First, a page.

Here's a look at the Senate and House bills to rewrite the NCLB law, and how they compare to each other, current law, and the Obama administration's waivers.


Passage marks a crucial step in getting a bill to the president's desk. The Senate and House can now begin conferencing their dueling reauthorization measures.


The U.S. Senate's bipartisan bill to reauthorize the Elementary and Secondary Education Act doesn't go nearly far enough when it comes to accountability for low-income students and racial minorities.


Senators also rejected a high-profile amendment from Democrats to beef up accountability measures in the underlying bill to overhaul the Elementary and Secondary Education Act.


The National Education Association sent a letter Tuesday to senators urging them to oppose a Democratic amendment that would beef up accountability in the Senate's ESEA rewrite.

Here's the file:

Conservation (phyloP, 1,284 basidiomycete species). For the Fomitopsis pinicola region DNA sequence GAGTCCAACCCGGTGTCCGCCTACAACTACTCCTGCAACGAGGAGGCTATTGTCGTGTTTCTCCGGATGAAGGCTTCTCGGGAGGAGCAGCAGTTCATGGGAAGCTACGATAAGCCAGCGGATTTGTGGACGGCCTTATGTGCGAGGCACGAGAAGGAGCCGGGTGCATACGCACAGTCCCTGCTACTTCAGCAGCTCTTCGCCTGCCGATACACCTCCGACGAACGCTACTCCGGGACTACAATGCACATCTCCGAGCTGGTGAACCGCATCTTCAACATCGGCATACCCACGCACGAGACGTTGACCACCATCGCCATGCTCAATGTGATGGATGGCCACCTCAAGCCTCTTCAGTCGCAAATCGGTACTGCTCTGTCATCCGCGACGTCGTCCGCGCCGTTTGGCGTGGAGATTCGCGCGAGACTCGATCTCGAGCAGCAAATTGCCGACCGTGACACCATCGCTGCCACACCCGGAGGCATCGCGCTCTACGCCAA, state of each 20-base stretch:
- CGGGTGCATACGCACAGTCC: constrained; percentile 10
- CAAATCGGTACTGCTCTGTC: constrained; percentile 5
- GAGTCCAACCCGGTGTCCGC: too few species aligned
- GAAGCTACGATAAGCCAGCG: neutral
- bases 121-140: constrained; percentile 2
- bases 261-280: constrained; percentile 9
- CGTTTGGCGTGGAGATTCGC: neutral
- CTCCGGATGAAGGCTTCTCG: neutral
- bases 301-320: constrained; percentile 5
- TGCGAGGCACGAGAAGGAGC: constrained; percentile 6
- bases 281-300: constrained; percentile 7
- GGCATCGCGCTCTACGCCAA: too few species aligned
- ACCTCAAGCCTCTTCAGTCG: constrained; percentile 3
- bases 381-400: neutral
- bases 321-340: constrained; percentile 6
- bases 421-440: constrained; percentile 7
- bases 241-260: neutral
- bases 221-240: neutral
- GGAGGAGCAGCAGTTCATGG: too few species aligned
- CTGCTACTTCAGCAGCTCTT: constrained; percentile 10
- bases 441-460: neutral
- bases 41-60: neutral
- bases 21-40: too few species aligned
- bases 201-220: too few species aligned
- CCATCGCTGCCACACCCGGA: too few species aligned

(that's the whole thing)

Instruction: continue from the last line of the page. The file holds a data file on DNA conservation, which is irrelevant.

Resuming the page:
As debate continues on the bill to overhaul the Elementary and Secondary Education Act, senators turned down proposals on three contentious issues.


The U.S. Senate voted down an amendment designed to protect lesbian, gay, bisexual, and transgender students from discrimination and harassment in public schools. But such protections are already required under Title IX, the National School Boards Association said.


The administration has already played a huge role in shifting the federal role in monitoring states' progress towards turning around low-performing schools and helping struggling students.


The amendment would require states to identify and intervene in their poorest-performing 5 percent of schools and those that graduate less than 67 percent of students for two consecutive years.


Sens. Lamar Alexander, R-Tenn., and Patty Murray, D-Wash., take note: Hillary Clinton had nice things to say about your bill to revamp the Elementary and Secondary Education Act.


Follow This Blog

Advertisement

Most Viewed on Education Week

Categories

Archives

Recent Comments